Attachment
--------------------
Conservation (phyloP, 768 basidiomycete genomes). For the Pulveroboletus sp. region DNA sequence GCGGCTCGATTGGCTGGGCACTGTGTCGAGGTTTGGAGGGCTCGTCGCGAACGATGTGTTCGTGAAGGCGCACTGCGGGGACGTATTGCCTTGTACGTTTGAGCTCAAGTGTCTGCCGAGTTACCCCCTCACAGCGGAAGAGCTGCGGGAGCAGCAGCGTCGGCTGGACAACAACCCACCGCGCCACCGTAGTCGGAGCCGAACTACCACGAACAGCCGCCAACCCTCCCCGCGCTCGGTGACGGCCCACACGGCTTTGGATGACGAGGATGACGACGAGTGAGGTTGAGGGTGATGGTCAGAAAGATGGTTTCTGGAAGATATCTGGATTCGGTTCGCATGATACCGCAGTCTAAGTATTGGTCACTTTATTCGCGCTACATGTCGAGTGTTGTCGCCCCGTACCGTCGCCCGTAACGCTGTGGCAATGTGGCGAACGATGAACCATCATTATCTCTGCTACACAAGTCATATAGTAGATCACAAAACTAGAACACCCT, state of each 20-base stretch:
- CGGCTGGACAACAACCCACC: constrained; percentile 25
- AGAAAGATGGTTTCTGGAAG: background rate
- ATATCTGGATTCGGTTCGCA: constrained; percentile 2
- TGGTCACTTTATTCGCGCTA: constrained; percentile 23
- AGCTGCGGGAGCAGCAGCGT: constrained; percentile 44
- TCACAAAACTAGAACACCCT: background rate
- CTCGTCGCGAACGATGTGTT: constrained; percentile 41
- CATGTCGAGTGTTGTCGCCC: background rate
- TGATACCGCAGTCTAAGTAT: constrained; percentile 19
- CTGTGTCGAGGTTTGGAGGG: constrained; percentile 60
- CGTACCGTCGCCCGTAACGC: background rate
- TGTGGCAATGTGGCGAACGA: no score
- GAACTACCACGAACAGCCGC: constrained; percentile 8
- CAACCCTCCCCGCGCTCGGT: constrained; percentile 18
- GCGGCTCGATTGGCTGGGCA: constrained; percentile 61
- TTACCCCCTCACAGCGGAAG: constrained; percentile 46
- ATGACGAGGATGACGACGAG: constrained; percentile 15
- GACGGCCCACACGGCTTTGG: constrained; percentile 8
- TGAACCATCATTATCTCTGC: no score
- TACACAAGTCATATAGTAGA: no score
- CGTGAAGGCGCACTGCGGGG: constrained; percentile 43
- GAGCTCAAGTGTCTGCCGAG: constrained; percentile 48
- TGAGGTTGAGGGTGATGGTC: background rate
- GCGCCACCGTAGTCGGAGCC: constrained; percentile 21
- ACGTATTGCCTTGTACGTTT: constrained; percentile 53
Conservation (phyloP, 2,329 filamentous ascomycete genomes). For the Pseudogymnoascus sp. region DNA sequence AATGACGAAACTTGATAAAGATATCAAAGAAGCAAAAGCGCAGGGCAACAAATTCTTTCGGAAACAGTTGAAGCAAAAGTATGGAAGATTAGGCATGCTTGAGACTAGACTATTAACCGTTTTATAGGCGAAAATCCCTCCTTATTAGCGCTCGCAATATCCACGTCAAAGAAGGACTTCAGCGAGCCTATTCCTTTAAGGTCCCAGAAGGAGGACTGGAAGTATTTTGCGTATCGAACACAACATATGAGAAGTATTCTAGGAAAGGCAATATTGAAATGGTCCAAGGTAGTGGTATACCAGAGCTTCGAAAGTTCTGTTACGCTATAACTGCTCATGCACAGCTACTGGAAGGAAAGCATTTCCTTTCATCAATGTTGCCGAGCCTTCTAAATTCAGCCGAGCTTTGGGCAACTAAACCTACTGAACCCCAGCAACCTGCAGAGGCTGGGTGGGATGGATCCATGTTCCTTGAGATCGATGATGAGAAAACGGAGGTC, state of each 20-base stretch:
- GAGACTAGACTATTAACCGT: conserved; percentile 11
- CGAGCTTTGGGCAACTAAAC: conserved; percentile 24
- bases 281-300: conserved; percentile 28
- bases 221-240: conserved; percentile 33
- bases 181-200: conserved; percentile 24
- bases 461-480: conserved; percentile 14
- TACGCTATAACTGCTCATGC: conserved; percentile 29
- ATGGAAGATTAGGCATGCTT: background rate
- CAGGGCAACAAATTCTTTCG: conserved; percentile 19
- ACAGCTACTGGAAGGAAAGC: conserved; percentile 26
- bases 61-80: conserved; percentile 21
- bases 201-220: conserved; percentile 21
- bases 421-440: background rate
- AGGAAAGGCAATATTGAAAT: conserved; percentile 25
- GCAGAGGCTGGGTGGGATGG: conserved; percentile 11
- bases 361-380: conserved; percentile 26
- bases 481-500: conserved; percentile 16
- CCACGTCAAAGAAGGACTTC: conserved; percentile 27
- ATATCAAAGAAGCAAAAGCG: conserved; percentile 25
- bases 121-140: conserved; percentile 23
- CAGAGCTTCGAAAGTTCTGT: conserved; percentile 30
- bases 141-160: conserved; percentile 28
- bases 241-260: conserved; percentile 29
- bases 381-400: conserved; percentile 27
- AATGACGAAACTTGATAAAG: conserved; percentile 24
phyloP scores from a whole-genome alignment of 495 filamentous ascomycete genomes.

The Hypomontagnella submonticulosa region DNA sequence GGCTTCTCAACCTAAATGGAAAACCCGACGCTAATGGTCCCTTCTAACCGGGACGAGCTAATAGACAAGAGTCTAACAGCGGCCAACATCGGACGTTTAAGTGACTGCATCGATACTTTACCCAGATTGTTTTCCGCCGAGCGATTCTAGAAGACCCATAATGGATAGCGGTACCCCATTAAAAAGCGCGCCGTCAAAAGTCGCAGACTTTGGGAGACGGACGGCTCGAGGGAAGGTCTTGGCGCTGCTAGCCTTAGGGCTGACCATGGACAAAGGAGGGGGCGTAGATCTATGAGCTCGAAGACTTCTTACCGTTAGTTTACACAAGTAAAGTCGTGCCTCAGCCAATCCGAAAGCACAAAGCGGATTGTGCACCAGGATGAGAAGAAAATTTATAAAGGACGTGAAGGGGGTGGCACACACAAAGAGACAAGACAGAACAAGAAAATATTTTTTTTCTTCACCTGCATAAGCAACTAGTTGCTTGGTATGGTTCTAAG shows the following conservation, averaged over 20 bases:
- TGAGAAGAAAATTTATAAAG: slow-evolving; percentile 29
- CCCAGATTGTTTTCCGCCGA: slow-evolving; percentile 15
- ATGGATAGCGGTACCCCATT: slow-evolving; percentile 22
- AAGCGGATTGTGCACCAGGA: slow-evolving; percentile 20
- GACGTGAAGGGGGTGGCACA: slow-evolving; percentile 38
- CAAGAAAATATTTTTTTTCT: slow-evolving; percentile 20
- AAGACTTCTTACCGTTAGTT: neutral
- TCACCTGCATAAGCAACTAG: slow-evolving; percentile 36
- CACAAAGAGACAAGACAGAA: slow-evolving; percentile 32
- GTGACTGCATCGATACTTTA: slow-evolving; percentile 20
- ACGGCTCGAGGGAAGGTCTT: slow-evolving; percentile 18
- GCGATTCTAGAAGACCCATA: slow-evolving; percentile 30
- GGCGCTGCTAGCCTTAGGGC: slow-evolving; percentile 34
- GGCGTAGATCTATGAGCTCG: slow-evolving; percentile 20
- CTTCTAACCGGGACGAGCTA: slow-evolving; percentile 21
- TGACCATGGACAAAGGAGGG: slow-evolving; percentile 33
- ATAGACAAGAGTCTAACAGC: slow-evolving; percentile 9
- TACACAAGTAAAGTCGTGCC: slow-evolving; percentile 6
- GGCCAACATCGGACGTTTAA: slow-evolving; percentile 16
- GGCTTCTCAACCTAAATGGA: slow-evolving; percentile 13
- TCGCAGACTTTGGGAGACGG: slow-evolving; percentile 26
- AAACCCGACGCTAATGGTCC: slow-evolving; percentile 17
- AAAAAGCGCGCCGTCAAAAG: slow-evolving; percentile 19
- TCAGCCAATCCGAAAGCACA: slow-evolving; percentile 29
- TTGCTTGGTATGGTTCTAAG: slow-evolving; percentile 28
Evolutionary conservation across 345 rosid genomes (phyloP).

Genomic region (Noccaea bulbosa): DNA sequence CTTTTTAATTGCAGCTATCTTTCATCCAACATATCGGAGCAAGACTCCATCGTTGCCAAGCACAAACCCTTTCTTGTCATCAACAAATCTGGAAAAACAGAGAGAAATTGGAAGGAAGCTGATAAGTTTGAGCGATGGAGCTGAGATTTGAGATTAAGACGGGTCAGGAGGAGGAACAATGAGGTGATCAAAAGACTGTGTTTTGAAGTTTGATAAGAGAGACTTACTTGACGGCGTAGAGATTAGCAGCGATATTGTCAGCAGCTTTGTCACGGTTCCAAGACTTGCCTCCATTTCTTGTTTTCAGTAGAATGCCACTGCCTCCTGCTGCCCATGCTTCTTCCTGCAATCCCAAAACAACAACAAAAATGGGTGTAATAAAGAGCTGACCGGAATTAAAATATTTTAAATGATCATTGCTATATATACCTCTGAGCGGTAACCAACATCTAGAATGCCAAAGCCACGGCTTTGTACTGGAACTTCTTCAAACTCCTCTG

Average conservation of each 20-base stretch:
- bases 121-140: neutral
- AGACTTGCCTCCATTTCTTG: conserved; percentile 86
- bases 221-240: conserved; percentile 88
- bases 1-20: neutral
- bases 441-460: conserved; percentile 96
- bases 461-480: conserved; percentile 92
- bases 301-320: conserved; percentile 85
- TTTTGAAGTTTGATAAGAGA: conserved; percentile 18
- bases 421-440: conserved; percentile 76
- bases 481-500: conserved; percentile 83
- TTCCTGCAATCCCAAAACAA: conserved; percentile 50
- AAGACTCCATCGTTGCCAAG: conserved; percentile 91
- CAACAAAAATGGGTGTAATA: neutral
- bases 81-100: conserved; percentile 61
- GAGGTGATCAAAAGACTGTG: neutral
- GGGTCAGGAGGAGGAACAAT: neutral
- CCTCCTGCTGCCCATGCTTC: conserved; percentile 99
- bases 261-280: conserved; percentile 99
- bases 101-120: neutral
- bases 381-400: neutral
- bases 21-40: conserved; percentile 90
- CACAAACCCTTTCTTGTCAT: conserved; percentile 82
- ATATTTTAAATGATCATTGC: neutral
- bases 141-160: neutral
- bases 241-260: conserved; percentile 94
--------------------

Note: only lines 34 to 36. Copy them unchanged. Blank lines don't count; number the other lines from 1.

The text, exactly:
- TACGCTATAACTGCTCATGC: conserved; percentile 29
- ATGGAAGATTAGGCATGCTT: background rate
- CAGGGCAACAAATTCTTTCG: conserved; percentile 19